8. I think it was correct for the team to take the extra pit stop for both cars to be extra safe since they had the time in hand. But they could have explained it better to Hamilton. They could have just said – we have a large gap to third place so we are taking a precautionary pit stop for both cars. I think that would have been better understood and avoided any heated discussion or potential disobedience.

    Having said that, it would be very interesting to see if a driver had obeyed the instruction if the championship was still undecided. If not for the safety car, I think not pitting would have left Hamilton in the best position to win the race so there was definite potential for a huge fallout post race.

  9. Lewis not pitting would have been a nice way of negating the Monaco farce! ;)

    1. Yeah, I was thinking about Monaco too. The they had a tough choice – call Rosberg in first and risk Hamilton staying out, or call Hamilton first and risk an undercut.

      I was thinking about Abu Dhabi last year. Rosberg was told to retire his ailing car as Hamilton approached to lap him. That was lousy, they didn’t trust him not to cause a crash, and tried to pretend they were protecting the car. Rosberg handled himself with more dignity than he was treated with that night.

      So this is more mutual understanding than trust. Hamilton had every reason to wonder if they were right and forthright, since they have fallen short at both.

      I think he should have stayed out. He had track position and good tires. Of course he was driving, and without help from the team might not have realized his position. And only he knows how the team would respond to outright disobedience, and if it was worth it for a bonus victory.

    2. Oh dear, again. Lewis chose not to pit in Monaco, despite his team’s repeated urging. The only farce in Monaco was Lewis’ teamwork and decision making (shoulda listened to his team and then if it was wrong they all win/lose together, turns out if he had of listened to them he would have won, funny that, they want to win too). I’ve even heard some LH fans listen to this and claim it is STILL the teams fault as they didn’t DEMAND Lewis pit when he was asking to stay out. hahahaha wow that is taking lack of ownership of your own decisions to a whole new level.

  10. Red Bull’s pit stop consistency – four stops all with 0.137s of each other – would be amazing if Mercedes’ wasn’t even better at 0.088s!

  11. I think Mercedes made the right call completely. Tyre life was an uncertainty, and with more than a pitstop in hand over the rest of the field, why take the risk? What I don’t understand is why they felt the need to lie to Hamilton. He would have seen the logic in the call, and with Rosberg being given the same instructions, it’s not as though he would’ve felt like the team were screwing him over. If I were him, I’d be pretty hacked off, too. Not because the decision to pit was wrong, but because the team tried to convince him that the tyres were in poor condition, which was so obviously not the case.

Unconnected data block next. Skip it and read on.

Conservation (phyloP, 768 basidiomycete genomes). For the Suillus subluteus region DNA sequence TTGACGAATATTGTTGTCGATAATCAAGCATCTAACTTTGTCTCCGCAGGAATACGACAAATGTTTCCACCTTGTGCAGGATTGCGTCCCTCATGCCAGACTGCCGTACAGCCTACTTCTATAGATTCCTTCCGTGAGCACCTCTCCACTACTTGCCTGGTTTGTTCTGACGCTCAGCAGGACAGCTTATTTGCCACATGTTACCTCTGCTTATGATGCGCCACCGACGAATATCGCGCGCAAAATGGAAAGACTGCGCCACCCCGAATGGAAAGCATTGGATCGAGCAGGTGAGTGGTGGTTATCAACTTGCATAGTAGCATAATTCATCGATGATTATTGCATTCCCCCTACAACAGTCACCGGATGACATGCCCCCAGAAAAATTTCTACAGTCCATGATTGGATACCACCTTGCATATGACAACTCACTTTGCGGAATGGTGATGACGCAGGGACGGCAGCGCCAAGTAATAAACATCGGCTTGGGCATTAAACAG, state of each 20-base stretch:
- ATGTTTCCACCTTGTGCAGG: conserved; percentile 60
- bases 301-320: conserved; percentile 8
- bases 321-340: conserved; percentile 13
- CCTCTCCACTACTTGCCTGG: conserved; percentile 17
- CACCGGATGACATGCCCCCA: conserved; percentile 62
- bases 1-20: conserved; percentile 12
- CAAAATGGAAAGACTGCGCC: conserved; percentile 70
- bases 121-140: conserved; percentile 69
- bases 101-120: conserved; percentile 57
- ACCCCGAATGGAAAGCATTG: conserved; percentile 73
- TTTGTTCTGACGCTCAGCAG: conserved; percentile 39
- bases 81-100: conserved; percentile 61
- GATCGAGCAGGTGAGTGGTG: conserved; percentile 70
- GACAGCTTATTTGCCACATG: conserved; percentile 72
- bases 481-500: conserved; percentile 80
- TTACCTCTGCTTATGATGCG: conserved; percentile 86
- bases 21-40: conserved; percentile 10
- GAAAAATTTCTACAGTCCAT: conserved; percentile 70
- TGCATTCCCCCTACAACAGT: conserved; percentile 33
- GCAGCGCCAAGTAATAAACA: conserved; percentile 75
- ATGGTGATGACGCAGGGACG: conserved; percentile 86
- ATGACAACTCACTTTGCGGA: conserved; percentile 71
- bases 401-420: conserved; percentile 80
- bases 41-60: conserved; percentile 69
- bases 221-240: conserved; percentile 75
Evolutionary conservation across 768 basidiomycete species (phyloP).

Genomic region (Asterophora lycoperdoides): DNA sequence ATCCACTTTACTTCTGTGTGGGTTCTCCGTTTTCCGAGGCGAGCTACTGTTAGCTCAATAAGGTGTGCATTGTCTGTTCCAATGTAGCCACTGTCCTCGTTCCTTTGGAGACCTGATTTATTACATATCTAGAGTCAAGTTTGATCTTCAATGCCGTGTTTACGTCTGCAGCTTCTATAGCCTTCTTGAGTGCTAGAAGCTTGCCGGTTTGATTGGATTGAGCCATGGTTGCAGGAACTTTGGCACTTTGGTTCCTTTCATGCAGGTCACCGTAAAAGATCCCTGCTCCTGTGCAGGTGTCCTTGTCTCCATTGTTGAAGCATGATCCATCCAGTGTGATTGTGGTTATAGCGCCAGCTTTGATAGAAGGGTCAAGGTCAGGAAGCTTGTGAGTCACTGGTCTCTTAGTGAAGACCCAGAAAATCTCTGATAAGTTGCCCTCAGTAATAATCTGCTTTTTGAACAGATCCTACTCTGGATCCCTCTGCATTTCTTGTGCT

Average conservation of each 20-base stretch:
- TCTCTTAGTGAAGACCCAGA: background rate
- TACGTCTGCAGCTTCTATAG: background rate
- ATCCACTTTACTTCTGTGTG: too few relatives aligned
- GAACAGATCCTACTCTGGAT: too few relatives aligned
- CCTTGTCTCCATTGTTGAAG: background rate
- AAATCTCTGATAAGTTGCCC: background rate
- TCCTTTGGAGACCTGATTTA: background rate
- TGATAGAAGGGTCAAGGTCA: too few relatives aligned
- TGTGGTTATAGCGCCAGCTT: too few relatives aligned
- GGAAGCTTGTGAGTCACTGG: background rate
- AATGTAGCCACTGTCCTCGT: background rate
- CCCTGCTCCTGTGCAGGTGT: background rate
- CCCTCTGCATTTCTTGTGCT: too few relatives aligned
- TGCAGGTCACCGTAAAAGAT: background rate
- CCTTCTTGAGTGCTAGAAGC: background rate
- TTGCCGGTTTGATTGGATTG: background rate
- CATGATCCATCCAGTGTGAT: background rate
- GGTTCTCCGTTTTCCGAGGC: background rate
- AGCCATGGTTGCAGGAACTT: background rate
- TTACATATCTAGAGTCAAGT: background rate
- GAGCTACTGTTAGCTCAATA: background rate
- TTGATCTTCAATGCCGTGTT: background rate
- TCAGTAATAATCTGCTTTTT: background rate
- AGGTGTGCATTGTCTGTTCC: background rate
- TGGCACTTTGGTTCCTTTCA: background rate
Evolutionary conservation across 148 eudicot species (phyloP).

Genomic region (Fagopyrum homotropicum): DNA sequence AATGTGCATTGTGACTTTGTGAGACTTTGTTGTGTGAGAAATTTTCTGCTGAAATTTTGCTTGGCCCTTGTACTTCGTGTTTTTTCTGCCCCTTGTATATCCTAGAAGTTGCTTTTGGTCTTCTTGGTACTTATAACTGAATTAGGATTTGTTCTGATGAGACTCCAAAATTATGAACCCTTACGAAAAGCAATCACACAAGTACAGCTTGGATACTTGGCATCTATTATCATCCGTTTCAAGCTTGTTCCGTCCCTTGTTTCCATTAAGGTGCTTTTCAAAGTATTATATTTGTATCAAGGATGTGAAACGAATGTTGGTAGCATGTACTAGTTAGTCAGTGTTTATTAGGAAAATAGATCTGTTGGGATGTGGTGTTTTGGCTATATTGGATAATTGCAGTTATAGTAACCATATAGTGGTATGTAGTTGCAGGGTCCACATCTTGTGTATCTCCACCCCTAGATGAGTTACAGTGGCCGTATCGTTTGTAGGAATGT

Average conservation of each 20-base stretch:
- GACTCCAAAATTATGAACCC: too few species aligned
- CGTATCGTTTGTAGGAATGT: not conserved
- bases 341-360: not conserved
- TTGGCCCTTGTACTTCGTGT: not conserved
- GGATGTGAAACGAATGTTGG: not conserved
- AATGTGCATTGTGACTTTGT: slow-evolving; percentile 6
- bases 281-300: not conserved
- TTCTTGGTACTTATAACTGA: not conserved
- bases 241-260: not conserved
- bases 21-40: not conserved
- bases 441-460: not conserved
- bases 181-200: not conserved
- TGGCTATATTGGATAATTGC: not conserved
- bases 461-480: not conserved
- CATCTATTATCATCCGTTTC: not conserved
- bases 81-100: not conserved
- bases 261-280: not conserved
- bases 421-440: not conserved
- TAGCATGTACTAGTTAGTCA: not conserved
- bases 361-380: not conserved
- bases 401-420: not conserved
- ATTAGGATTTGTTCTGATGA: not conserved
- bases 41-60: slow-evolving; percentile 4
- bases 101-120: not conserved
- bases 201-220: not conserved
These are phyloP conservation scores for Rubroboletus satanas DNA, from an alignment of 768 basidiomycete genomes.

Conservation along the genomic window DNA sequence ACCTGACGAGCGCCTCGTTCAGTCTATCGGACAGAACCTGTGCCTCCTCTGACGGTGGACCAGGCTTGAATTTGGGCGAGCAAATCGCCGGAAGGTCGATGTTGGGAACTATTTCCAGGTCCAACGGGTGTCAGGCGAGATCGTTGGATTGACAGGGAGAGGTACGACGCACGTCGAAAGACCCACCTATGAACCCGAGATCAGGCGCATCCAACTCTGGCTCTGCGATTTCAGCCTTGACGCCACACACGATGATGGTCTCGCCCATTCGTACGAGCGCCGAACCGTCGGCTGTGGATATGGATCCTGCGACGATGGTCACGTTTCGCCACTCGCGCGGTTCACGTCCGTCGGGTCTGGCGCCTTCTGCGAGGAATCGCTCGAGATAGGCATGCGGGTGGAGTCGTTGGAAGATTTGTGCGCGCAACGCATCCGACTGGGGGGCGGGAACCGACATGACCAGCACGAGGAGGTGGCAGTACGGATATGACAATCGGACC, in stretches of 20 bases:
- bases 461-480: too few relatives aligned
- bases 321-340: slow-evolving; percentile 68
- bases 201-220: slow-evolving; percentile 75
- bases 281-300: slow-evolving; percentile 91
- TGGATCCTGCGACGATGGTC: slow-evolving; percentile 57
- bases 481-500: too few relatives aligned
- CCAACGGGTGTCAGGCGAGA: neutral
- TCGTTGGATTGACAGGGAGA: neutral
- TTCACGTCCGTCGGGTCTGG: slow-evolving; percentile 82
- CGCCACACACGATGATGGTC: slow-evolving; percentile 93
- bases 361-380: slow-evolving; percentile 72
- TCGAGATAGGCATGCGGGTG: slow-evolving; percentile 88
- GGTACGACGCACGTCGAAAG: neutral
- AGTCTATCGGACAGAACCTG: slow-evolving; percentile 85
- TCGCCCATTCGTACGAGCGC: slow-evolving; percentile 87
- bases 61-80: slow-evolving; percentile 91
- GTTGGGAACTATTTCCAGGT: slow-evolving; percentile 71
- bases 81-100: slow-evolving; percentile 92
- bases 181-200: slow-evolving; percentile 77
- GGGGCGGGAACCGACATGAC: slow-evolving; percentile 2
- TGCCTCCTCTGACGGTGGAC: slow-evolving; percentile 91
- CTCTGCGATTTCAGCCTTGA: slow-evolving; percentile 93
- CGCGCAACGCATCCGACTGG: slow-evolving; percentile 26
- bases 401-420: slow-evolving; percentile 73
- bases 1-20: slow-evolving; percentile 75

1. They didn’t lie, after 1st stint Nico’s tyres were at 10% and Lewis’ were fully worn. Nico’s engineer even got on the radio saying he should ‘just’ be ok to get to finish initially, so seeing as though Lewis 1st set of tyres were more worn than Nico’s what reason would the team have to think that this wouldn’t be the case with the 2nd set also for Lewis. If anything they were more concerned about a tyre failure on Lewis’ car than Nico’s if they didn’t pit. Nico had better tyre wear despite what Hamilton said about his supposes ‘better race setup’ (hot air? from Lewis? Never!). Can’t believe the fuss LH fans are making about this, its perfectly clear if you take off your ‘but Hamilton is always the best and should always win and if he doesn’t then something is wrong with F1 or someone else is to blame’ glasses for one second.

      1. The lie has nothing to do with the first set of tyres. As is clearly shown on the above transcript, the team told Lewis that his current set of tires (the primes) were “down to the canvas”, which was clearly not true, you could even see on TV they weren’t even close to being down to the canvas. YES they could very well have been correct in assuming the tyres would be completely worn by the end of the race, we will never know for sure. The issue is the team unnecessarily giving misleading information instead of saying to both drivers “right, we’re pitting both of you on safety grounds whilst we have a healthy gap to 3rd”, and be acknowledged PRIOR to Nico’s 2nd stop. It was just badly handled and I can understand Lewis’ questioning. I do not, however, think it was correct of him to stay out that extra lap.

        Anyone fancy a drinking game? Where the phrase “LH fans” is mentioned followed by bitter-toned comments?

        1. I took the ‘down to the canvas’ comment as referring to the 1st set of tyres, and he was saying it in a way to Lewis as to say, ‘look the 1st set were right down to the canvas basically, and we weren’t expecting that so we have had a think and we are gonna pit both cars again’. I didn’t think he was referring to the prime set Lewis was on as being down to the canvas at all. Lewis got confused and said ‘these tyres feel fine’ whih they would have at that stage for both cars as they had only done less laps than on the softs earlier. But the engineer was referring to worse tyre wear than expected ON THE SET THAT HAD COME OFF THE CAR.